As a federal appeals court debates the constitutionality of the Biden administration’s vaccine requirement for businesses with at least 100 employees, Ohio businesses are preparing to enforce it.
“If you are a company with more than 100 employees, you need to prepare like this is going into effect,” said Kevin Shimp, general counsel for the Ohio Chamber of Commerce.
See more: covid 19 religious exemption
The requirement comes from the federal Occupational Safety and Health Administration and states that workers at qualifying companies must be fully vaccinated against COVID-19 by Jan. 4 or submit to weekly tests. And all unvaccinated employees must wear masks to work starting Dec. 5.
The penalty – if it passes legal scrutiny – would be $14,000 per violation.
Here’s what you need to know:
Ohio law wouldn’t matter: Two bills introduced by Republicans in the Ohio House that would prevent businesses from requiring vaccinations have stalled. But even if they were part of Ohio’s code, the Emergency Temporary Standard would supersede them.
If the OSHA rule gets defeated in court, then businesses would have to follow Ohio law which currently allows employers to require vaccination.
You can seek an exemption: Workers can ask for medical or religious exemptions, but employers can require verification.
You can be asked about your faith: Employers can’t directly question the sincerity of your religious beliefs, Shimp said, “But they are able to ask questions about your past behavior related to those beliefs.”
For example, if an employee objects on the ground that fetal cells were used in the development of a COVID-19 vaccine, the employer can ask him or her to sign a document swearing that they don’t use other medications that relied on fetal cell testing like Tylenol, aspirin, Tums or Claritin.
It’s worth noting that the COVID-19 vaccines do not contain aborted fetal cells. Fetal cell lines – grown from aborted fetal cells collected decades ago – were used in testing during research and development.
When in doubt, use this form: Businesses that plan to investigate the religious claims of their employees can use the Equal Employment Opportunity Commission’s own religious accommodation request form, Shimp said. It’s the federal agency that handles disputes between workers and their employers, so “that’s probably best practices.”
You might get paid time off: The OSHA rules would require employers to give people up to four hours of paid time off to get vaccinated.
But Shimp said it’s possible the appeals court strikes down this particular provision because OSHA doesn’t normally mandate paid leave.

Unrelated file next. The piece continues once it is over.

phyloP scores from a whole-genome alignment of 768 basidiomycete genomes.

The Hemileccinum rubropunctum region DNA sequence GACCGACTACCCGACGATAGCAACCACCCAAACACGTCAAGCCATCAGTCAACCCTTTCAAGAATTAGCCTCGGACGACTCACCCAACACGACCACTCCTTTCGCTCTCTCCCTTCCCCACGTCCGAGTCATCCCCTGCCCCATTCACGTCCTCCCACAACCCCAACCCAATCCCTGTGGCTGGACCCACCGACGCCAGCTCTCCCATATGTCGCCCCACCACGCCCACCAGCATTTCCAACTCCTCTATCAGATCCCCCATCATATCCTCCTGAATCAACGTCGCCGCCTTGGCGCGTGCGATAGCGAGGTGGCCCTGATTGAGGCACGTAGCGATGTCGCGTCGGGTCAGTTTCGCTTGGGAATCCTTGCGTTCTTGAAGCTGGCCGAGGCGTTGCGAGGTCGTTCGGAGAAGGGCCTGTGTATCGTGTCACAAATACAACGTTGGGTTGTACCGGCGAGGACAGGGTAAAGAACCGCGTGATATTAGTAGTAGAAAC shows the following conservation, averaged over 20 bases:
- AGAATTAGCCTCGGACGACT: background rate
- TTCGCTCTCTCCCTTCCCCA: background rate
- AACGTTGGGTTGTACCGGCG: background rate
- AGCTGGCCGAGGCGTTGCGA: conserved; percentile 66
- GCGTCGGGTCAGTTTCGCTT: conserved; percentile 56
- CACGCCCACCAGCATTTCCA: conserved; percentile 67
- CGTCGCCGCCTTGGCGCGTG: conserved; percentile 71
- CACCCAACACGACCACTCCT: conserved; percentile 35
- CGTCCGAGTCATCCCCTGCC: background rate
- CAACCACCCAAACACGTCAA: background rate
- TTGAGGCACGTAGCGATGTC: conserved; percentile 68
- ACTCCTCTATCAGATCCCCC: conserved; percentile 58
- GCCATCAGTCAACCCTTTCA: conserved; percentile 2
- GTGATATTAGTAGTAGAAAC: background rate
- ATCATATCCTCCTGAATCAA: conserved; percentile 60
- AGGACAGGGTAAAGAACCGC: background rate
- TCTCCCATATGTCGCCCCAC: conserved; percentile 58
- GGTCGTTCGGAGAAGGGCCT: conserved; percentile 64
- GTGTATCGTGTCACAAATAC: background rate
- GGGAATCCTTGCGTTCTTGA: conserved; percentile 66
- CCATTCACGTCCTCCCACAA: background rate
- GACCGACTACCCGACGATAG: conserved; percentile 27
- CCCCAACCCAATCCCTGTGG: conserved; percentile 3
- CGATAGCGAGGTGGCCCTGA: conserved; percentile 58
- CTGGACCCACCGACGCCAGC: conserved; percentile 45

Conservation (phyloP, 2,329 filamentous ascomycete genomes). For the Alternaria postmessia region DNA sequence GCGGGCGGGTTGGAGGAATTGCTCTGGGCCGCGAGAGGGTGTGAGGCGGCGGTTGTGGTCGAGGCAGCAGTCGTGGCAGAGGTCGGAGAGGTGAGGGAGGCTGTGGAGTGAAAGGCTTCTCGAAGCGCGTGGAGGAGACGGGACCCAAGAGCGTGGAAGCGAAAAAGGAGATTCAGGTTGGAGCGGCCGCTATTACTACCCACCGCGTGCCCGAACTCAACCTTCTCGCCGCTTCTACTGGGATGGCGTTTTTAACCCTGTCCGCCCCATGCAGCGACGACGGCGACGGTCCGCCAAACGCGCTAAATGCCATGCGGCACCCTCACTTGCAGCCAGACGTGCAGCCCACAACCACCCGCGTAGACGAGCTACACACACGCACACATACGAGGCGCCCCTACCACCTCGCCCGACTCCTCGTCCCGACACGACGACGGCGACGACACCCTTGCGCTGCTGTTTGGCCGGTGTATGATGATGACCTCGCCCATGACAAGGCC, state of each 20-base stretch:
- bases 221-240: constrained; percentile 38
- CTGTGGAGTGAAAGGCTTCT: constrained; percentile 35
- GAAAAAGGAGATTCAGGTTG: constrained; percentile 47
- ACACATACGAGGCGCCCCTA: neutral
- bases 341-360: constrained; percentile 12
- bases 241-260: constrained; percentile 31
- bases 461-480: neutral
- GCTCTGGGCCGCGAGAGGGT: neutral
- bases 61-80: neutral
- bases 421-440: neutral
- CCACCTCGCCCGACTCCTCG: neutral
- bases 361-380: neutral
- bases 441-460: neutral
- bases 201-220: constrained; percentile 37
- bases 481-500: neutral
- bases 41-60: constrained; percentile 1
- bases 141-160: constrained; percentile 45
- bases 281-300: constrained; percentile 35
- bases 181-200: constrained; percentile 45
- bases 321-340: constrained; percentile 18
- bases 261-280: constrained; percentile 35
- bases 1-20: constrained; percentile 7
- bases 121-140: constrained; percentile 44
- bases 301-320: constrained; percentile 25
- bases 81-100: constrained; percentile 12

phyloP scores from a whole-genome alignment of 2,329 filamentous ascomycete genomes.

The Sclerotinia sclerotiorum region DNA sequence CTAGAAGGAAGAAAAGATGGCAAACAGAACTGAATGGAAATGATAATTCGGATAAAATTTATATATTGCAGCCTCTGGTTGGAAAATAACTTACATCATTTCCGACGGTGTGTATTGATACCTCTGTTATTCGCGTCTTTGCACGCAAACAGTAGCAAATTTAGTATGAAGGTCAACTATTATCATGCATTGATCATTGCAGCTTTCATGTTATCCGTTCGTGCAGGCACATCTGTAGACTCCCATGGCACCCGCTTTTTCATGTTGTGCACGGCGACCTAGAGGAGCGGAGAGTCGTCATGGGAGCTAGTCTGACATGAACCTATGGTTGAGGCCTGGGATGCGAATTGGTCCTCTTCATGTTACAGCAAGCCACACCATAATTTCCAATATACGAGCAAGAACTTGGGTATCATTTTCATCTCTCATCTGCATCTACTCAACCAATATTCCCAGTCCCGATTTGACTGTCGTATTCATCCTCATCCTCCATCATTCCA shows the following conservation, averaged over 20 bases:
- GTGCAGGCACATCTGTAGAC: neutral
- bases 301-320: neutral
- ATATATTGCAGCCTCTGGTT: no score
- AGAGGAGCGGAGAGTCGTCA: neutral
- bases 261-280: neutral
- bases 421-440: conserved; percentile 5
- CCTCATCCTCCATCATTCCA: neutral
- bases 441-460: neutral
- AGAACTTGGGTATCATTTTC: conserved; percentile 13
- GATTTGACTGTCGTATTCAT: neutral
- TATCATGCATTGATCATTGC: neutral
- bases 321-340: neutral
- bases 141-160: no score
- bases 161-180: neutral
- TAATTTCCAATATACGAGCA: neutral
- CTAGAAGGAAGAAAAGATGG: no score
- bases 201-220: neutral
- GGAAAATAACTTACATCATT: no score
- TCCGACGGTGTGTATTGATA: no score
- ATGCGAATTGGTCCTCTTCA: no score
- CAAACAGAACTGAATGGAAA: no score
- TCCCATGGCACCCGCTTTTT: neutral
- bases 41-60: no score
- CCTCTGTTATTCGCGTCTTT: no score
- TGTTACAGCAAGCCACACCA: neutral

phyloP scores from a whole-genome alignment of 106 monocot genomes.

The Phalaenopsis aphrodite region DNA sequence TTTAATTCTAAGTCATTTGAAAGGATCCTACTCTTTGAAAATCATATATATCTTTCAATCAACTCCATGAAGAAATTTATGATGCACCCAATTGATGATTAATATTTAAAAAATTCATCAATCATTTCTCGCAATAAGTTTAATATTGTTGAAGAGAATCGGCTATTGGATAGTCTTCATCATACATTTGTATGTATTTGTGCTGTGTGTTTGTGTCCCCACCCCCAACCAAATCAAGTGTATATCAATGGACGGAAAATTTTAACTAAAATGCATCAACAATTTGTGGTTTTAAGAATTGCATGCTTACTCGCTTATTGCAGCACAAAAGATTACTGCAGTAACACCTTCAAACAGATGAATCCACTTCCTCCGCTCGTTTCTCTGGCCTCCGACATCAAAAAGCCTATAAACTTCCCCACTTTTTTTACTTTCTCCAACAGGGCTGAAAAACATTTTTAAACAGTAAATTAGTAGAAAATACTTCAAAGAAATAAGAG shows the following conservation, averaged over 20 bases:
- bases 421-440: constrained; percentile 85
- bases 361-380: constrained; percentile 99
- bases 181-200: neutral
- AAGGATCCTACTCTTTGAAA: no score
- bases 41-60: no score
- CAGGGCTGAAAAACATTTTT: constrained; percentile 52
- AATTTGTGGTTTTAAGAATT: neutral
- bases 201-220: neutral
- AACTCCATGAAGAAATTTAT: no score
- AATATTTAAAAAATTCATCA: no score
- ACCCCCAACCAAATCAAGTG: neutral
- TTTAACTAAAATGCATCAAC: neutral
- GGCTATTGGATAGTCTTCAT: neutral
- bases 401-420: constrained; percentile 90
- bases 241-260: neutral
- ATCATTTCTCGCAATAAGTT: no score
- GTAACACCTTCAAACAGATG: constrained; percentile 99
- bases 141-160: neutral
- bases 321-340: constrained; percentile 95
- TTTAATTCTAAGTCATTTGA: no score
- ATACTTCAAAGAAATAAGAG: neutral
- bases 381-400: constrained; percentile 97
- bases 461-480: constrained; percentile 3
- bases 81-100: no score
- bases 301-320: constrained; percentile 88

Employers could be on the hook for fake vaccine cards: The Ohio Chamber asked the White House and the Department of Labor to hold businesses harmless for employee misconduct.
“We felt that employers shouldn’t be in the position of having to verify whether an employee handed them a fake vaccination card,” Shimp said. But it wasn’t part of the Emergency Temporary Standard OSHA issued earlier this month. So it’s unclear whether OSHA would fine the employer in cases where the worker used a fake card.
Likewise, workers who misrepresent their vaccination status can face criminal charges under the OSHA rules.
Ohio’s small businesses aren’t participating: The Ohio chapter of the National Federation of Independent Businesses said 99% of its members don’t have 100 employees.
“On the more individualized business level, in our last survey of NFIB members in Ohio, over 80% of the respondents said they are not even asking if employees are vaccinated,” NFIB Ohio spokesman Andy Patterson said.
The Ohio Chamber is providing support: The advocacy group has a free “Business Academy webinar” on the federal mandate scheduled for Nov. 16. Attendees are not required to be chamber members.
“We are looking at the possibility of creating a testing program with Quest Diagnostics to help companies comply, in case the mandate is not overturned by the courts,” spokesperson Courtney Whetstone said.
More companies are mandating vaccination: Nationally speaking, a Gallup poll from September found that 19% of U.S. said their employer already had a policy. That number was 9% in August and 6% in July.
Anna Staver is a reporter for the USA TODAY Network Ohio Bureau, which serves the Columbus Dispatch, Cincinnati Enquirer, Akron Beacon Journal and 18 other affiliated news organizations across Ohio.